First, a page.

A Passive Foreign Investment Company, or PFIC, is a foreign corporation where passive income constitutes 75% or more of gross income during a year. A corporation is also considered to be a PFIC if 50% or more of corporate assets are held for production of passive income.
The PFIC rules deter taxpayers from seeking unlimited income tax deferral inside foreign corporations. They also seek to limit the ability of investors to convert ordinary income into capital gains through the same foreign entities. The PFIC rules impose a hefty interest charge on any deferred payments within a PFIC, and they treat all PFIC distributions as ordinary income regardless of its capital gains status.
In trying to determine if a foreign corporation might be classified as a PFIC, it is important for this discussion to know that income that is derived from “active banking” is excluded from the definition of “passive income.” In other words, banks are allowed to engage in banking activities without the threat of income from those activities being classified as passive, and without the banks being deemed PFICs. For investors, that means you can invest in foreign banks without the risk of hefty charges and the loss of capital gains status under the PFIC tax laws. This exception exists as a policy matter, so that investors in the US won’t fear investing in foreign bank shares.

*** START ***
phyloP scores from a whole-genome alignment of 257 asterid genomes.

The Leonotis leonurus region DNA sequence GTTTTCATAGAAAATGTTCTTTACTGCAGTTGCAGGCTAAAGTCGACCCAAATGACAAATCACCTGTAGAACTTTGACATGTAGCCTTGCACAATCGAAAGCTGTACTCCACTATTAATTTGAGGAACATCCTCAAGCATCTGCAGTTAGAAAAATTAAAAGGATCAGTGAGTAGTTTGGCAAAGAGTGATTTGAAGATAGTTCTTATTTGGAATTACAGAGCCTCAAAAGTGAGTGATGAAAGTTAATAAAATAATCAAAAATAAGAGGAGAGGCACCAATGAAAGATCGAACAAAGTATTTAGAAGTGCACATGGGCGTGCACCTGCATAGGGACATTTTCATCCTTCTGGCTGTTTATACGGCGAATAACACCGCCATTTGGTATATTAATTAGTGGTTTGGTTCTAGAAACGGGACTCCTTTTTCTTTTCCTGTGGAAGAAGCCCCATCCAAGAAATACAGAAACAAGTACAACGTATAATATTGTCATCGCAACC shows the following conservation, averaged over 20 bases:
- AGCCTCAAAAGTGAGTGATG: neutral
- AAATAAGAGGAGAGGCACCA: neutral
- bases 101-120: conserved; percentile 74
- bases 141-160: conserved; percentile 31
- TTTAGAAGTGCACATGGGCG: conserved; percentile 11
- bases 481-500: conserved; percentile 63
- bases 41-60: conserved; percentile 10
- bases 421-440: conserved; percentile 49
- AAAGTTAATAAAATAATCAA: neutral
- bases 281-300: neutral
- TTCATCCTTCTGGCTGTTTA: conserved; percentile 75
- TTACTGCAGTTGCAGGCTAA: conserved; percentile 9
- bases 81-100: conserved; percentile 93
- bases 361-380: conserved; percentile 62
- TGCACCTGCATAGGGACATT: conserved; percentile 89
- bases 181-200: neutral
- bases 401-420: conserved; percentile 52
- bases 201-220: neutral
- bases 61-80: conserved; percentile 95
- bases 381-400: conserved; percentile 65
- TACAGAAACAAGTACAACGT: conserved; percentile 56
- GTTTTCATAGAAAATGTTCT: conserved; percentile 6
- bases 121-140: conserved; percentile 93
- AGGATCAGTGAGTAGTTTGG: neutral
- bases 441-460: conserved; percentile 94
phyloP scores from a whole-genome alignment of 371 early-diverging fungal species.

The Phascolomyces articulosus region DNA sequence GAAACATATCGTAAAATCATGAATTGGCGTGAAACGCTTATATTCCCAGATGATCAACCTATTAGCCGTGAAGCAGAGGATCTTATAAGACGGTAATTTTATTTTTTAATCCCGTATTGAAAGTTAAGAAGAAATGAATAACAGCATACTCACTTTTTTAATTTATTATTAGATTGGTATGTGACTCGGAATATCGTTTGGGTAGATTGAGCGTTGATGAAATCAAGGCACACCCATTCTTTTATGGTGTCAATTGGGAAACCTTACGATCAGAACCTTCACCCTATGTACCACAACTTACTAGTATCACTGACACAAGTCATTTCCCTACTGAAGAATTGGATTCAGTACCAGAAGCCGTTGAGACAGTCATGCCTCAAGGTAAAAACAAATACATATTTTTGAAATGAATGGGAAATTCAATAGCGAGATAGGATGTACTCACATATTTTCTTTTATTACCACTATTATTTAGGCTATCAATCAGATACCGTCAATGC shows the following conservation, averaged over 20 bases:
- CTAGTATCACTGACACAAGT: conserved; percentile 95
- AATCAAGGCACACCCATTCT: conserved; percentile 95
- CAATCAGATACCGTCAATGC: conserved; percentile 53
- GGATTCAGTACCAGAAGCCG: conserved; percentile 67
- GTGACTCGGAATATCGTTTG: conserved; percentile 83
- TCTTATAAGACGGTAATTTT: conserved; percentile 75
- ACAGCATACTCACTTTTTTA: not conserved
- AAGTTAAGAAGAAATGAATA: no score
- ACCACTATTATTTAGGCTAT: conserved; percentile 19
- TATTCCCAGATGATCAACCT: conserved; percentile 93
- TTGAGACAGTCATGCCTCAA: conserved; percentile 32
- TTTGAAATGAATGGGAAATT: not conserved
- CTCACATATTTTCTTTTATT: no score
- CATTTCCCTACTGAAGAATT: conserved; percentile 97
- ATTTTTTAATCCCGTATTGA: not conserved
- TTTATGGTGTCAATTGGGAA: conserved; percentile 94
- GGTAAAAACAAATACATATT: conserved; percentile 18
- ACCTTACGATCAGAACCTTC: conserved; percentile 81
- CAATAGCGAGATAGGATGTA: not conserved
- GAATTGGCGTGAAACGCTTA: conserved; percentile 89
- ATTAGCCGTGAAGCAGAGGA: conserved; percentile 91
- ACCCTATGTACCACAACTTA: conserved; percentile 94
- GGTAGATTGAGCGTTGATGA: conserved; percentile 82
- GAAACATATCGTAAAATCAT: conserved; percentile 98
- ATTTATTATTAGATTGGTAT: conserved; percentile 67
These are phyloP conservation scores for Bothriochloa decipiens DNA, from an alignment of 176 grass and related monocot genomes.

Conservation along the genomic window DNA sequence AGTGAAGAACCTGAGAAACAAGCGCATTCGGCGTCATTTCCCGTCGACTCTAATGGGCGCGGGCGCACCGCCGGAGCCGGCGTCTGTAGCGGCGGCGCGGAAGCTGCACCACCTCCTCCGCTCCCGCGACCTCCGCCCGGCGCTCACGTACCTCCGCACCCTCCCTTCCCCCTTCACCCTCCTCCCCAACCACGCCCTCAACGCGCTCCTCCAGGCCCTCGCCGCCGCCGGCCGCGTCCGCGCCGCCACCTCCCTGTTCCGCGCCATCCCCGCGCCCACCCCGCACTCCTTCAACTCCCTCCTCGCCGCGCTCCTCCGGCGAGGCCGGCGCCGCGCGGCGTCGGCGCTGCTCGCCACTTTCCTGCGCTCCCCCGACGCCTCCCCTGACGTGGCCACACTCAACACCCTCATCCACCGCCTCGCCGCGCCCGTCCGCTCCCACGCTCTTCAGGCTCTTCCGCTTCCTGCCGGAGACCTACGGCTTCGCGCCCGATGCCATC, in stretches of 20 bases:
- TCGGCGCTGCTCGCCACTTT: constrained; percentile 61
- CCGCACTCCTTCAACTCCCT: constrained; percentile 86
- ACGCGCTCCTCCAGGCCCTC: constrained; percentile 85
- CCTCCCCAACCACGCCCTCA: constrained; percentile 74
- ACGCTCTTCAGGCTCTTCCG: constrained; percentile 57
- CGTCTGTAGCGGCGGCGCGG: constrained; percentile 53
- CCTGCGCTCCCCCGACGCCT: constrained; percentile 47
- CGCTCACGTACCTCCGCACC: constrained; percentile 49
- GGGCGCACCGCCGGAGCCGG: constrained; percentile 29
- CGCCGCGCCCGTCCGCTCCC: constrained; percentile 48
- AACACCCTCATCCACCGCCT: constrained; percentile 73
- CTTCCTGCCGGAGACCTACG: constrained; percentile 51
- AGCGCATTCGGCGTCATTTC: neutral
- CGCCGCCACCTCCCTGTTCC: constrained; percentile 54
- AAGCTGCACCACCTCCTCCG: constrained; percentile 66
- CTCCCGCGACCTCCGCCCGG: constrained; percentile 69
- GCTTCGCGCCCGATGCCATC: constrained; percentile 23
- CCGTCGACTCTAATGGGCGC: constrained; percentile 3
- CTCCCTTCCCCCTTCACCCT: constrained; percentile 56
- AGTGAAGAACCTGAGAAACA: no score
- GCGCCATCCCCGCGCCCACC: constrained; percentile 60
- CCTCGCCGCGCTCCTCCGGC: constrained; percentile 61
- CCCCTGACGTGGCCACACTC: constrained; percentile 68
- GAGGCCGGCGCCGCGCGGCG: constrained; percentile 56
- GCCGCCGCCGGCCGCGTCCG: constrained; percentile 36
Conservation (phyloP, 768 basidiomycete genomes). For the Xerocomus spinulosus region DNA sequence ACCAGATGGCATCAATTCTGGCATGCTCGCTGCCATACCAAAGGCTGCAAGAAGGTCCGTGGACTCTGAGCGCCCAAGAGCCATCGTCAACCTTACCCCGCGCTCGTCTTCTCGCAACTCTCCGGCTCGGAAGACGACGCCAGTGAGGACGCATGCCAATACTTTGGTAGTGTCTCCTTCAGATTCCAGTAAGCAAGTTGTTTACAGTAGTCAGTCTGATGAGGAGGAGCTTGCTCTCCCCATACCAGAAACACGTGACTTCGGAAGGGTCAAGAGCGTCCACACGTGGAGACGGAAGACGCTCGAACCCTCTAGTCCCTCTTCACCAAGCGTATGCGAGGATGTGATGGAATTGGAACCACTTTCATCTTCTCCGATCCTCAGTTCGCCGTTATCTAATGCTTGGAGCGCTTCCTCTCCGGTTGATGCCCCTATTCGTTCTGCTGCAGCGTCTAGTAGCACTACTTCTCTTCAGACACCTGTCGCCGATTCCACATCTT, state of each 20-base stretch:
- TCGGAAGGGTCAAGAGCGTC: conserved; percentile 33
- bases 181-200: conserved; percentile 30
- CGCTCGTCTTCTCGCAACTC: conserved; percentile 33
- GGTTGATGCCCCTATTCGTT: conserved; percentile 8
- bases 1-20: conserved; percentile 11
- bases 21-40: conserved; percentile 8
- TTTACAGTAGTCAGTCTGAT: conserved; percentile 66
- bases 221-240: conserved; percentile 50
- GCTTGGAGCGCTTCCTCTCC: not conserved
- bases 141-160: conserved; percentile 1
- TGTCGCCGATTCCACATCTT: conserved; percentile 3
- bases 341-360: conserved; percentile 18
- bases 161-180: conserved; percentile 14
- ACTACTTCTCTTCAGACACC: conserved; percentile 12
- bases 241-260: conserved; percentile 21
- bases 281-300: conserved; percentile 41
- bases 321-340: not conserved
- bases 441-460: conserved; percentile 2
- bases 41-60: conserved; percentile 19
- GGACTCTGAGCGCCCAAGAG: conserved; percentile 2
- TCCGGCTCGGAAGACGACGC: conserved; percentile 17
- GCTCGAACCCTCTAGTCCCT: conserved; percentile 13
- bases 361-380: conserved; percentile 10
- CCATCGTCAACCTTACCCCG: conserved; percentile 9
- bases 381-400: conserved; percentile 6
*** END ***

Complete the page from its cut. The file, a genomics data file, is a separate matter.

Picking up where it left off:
In recent years, economies have been shaky and foreign banks have invested quite heavily in US government securities (bond investments produce passive, non-banking income), rather than putting those funds to work in “active banking” (lending, etc.). The question this forces is, whether the increased degree of passive income in the foreign banks push them over the limit and trigger the harsh application of the PFIC rules? Will foreign banks be deemed PFICs, and will US taxpayers be punished with harsh charges on those investments?
To address this question, the IRS issued a notice in late June of 2012. The notice stated that for tax years 2011 thru 2013, income from certain government bonds held by “active banks” will be treated as if it was earned from active banking. Thus, foreign banks can invest in US government securities, US taxpayers can invest in foreign banks, and otherwise passive income from the banks’ US securities investments will be ignored for PFIC determination.
It is important to understand that this does not avoid investor income tax obligations, but rather the imposition of the burdensome PFIC tax penalties. Essentially the IRS is recognizing that in the current global economic environment (low interest rates, soft economies, etc.) banks are going to need to invest more in government securities. Foreign banks investing in US government bonds are not having that income interest counted as passive income, and US investors are being allowed to avoid PFIC penalties on investments in these foreign banks.